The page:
Finally, providing a good initial orientation to the newly-hired employee can not only help to effectively integrate that person into the workplace but can also help to make the new person feel welcome and provide him or her information about how to cope with the demands of the workplace, and any possible problems that may arise. These can be important elements of the socialization process, and some companies spend two weeks or more on orientation, during which they provide information about the company, its values, structure, goals, objectives, clients, customs, and history (Foundation for Enterprise Development, 1994).
2.9 Healthy Workplace and Well-Being Programmes There is a growing body of evidence that workplace safety, health and wellness initiatives can make a fundamental contribution to business performance as well as the improved health and well-being of individual employees. An examination of the Human Resource literature tended to support this argument although most authors did not delve into this area in any considerable amount of detail. Healthy workplace practices take on a variety of forms, including those directed at the physical work environment (safety, ergonomics, etc.); health practices (supporting healthy lifestyles, fitness, diet, etc.); and social environment and personal resources (organizational culture, a sense of control over one’s work, work-family balance, etc.).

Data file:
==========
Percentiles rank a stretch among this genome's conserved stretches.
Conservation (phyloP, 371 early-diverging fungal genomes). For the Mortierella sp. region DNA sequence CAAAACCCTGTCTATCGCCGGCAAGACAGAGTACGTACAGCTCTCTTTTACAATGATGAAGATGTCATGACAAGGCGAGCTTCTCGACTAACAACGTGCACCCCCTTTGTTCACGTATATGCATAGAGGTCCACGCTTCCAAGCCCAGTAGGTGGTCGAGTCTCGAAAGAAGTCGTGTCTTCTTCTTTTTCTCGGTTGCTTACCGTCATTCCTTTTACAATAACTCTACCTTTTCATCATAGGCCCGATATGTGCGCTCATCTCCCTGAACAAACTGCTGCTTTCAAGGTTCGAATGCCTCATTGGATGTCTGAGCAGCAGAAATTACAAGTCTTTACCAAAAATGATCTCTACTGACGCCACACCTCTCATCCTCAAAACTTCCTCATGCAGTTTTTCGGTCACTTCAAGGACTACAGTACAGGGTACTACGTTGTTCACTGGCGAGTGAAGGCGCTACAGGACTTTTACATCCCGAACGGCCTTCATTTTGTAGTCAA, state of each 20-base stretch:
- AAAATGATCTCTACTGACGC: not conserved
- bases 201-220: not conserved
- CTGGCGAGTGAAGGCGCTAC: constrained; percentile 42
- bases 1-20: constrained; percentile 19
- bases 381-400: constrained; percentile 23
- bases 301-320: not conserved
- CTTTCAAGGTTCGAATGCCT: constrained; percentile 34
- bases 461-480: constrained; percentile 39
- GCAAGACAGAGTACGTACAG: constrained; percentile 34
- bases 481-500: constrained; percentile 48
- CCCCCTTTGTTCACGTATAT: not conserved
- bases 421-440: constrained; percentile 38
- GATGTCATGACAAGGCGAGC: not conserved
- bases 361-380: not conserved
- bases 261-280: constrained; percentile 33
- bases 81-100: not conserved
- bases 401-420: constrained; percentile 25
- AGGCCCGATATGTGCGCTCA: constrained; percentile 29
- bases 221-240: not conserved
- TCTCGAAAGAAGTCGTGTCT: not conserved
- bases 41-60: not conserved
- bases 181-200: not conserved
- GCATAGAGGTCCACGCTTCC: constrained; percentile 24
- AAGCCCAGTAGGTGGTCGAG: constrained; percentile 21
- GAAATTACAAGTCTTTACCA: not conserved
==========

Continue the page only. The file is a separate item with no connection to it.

Many “healthy workplace” researchers have become increasingly convinced that organizations must also become more attuned to the negative consequences of workplace stress and other psycho-social factors. Lowe’s (2003) analysis of data from a survey of some 2,500 workers indicated that many workers link psycho-social factors, including interpersonal relationships, relations with supervisors and the availability of other forms of support to perception of how healthy a workplace may be. A survey of